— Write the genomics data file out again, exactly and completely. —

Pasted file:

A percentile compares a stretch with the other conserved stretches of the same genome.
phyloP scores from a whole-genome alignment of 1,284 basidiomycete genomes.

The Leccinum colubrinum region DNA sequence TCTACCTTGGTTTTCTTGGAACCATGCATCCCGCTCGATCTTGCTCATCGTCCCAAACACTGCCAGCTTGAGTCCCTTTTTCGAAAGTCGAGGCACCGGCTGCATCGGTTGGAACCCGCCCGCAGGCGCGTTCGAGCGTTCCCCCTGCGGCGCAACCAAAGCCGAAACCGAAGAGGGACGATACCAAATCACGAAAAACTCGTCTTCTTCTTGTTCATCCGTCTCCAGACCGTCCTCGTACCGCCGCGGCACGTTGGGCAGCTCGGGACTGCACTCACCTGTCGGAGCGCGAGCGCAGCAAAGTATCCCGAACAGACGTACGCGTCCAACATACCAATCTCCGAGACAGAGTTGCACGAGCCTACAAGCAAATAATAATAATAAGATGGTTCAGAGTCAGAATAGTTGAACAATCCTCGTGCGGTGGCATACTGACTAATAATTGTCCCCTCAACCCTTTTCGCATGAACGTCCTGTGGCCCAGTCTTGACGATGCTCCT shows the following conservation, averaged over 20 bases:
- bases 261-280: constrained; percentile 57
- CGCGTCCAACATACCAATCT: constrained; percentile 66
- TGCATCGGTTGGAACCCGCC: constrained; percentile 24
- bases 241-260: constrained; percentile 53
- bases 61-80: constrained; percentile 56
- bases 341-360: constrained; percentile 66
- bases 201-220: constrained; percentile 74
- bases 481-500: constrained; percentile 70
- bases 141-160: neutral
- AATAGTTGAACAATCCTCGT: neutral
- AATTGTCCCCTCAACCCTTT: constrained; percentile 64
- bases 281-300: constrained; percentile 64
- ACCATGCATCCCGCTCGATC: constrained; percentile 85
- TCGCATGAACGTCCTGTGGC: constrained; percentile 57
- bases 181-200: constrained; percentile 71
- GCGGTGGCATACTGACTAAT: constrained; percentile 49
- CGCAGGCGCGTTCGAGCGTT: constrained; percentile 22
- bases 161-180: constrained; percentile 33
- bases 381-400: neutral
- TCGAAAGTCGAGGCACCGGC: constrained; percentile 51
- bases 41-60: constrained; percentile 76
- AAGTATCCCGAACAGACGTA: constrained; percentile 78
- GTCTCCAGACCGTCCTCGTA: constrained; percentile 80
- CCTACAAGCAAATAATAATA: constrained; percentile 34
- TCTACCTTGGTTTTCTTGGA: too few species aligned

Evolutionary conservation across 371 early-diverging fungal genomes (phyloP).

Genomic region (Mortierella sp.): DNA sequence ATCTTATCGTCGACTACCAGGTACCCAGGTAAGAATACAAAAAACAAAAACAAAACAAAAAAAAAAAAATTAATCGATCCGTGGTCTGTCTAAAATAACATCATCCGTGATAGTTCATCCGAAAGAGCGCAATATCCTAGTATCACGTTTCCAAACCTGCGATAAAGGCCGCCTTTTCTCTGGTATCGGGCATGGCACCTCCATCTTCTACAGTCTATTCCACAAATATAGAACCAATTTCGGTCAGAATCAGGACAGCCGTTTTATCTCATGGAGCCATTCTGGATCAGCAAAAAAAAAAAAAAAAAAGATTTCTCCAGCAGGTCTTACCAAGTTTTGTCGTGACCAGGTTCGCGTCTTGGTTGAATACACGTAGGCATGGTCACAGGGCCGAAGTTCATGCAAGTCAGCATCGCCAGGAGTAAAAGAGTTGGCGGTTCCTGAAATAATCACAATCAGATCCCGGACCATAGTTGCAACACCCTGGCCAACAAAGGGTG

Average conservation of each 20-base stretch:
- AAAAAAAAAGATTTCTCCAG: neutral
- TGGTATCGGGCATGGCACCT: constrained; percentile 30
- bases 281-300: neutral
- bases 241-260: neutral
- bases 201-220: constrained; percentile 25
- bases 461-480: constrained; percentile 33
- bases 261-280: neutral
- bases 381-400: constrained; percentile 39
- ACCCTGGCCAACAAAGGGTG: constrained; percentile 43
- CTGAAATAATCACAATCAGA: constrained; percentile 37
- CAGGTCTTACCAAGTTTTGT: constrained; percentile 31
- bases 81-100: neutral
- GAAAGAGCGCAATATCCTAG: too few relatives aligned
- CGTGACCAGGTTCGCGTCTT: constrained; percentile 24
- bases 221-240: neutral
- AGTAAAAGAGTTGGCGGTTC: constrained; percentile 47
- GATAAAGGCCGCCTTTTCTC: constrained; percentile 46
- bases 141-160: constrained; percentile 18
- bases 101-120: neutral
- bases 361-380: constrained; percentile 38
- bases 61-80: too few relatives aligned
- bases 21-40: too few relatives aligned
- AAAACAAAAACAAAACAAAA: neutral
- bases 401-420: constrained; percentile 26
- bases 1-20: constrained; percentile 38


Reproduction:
A percentile compares a stretch with the other conserved stretches of the same genome.
phyloP scores from a whole-genome alignment of 1,284 basidiomycete genomes.

The Leccinum colubrinum region DNA sequence TCTACCTTGGTTTTCTTGGAACCATGCATCCCGCTCGATCTTGCTCATCGTCCCAAACACTGCCAGCTTGAGTCCCTTTTTCGAAAGTCGAGGCACCGGCTGCATCGGTTGGAACCCGCCCGCAGGCGCGTTCGAGCGTTCCCCCTGCGGCGCAACCAAAGCCGAAACCGAAGAGGGACGATACCAAATCACGAAAAACTCGTCTTCTTCTTGTTCATCCGTCTCCAGACCGTCCTCGTACCGCCGCGGCACGTTGGGCAGCTCGGGACTGCACTCACCTGTCGGAGCGCGAGCGCAGCAAAGTATCCCGAACAGACGTACGCGTCCAACATACCAATCTCCGAGACAGAGTTGCACGAGCCTACAAGCAAATAATAATAATAAGATGGTTCAGAGTCAGAATAGTTGAACAATCCTCGTGCGGTGGCATACTGACTAATAATTGTCCCCTCAACCCTTTTCGCATGAACGTCCTGTGGCCCAGTCTTGACGATGCTCCT shows the following conservation, averaged over 20 bases:
- bases 261-280: constrained; percentile 57
- CGCGTCCAACATACCAATCT: constrained; percentile 66
- TGCATCGGTTGGAACCCGCC: constrained; percentile 24
- bases 241-260: constrained; percentile 53
- bases 61-80: constrained; percentile 56
- bases 341-360: constrained; percentile 66
- bases 201-220: constrained; percentile 74
- bases 481-500: constrained; percentile 70
- bases 141-160: neutral
- AATAGTTGAACAATCCTCGT: neutral
- AATTGTCCCCTCAACCCTTT: constrained; percentile 64
- bases 281-300: constrained; percentile 64
- ACCATGCATCCCGCTCGATC: constrained; percentile 85
- TCGCATGAACGTCCTGTGGC: constrained; percentile 57
- bases 181-200: constrained; percentile 71
- GCGGTGGCATACTGACTAAT: constrained; percentile 49
- CGCAGGCGCGTTCGAGCGTT: constrained; percentile 22
- bases 161-180: constrained; percentile 33
- bases 381-400: neutral
- TCGAAAGTCGAGGCACCGGC: constrained; percentile 51
- bases 41-60: constrained; percentile 76
- AAGTATCCCGAACAGACGTA: constrained; percentile 78
- GTCTCCAGACCGTCCTCGTA: constrained; percentile 80
- CCTACAAGCAAATAATAATA: constrained; percentile 34
- TCTACCTTGGTTTTCTTGGA: too few species aligned

Evolutionary conservation across 371 early-diverging fungal genomes (phyloP).

Genomic region (Mortierella sp.): DNA sequence ATCTTATCGTCGACTACCAGGTACCCAGGTAAGAATACAAAAAACAAAAACAAAACAAAAAAAAAAAAATTAATCGATCCGTGGTCTGTCTAAAATAACATCATCCGTGATAGTTCATCCGAAAGAGCGCAATATCCTAGTATCACGTTTCCAAACCTGCGATAAAGGCCGCCTTTTCTCTGGTATCGGGCATGGCACCTCCATCTTCTACAGTCTATTCCACAAATATAGAACCAATTTCGGTCAGAATCAGGACAGCCGTTTTATCTCATGGAGCCATTCTGGATCAGCAAAAAAAAAAAAAAAAAAGATTTCTCCAGCAGGTCTTACCAAGTTTTGTCGTGACCAGGTTCGCGTCTTGGTTGAATACACGTAGGCATGGTCACAGGGCCGAAGTTCATGCAAGTCAGCATCGCCAGGAGTAAAAGAGTTGGCGGTTCCTGAAATAATCACAATCAGATCCCGGACCATAGTTGCAACACCCTGGCCAACAAAGGGTG

Average conservation of each 20-base stretch:
- AAAAAAAAAGATTTCTCCAG: neutral
- TGGTATCGGGCATGGCACCT: constrained; percentile 30
- bases 281-300: neutral
- bases 241-260: neutral
- bases 201-220: constrained; percentile 25
- bases 461-480: constrained; percentile 33
- bases 261-280: neutral
- bases 381-400: constrained; percentile 39
- ACCCTGGCCAACAAAGGGTG: constrained; percentile 43
- CTGAAATAATCACAATCAGA: constrained; percentile 37
- CAGGTCTTACCAAGTTTTGT: constrained; percentile 31
- bases 81-100: neutral
- GAAAGAGCGCAATATCCTAG: too few relatives aligned
- CGTGACCAGGTTCGCGTCTT: constrained; percentile 24
- bases 221-240: neutral
- AGTAAAAGAGTTGGCGGTTC: constrained; percentile 47
- GATAAAGGCCGCCTTTTCTC: constrained; percentile 46
- bases 141-160: constrained; percentile 18
- bases 101-120: neutral
- bases 361-380: constrained; percentile 38
- bases 61-80: too few relatives aligned
- bases 21-40: too few relatives aligned
- AAAACAAAAACAAAACAAAA: neutral
- bases 401-420: constrained; percentile 26
- bases 1-20: constrained; percentile 38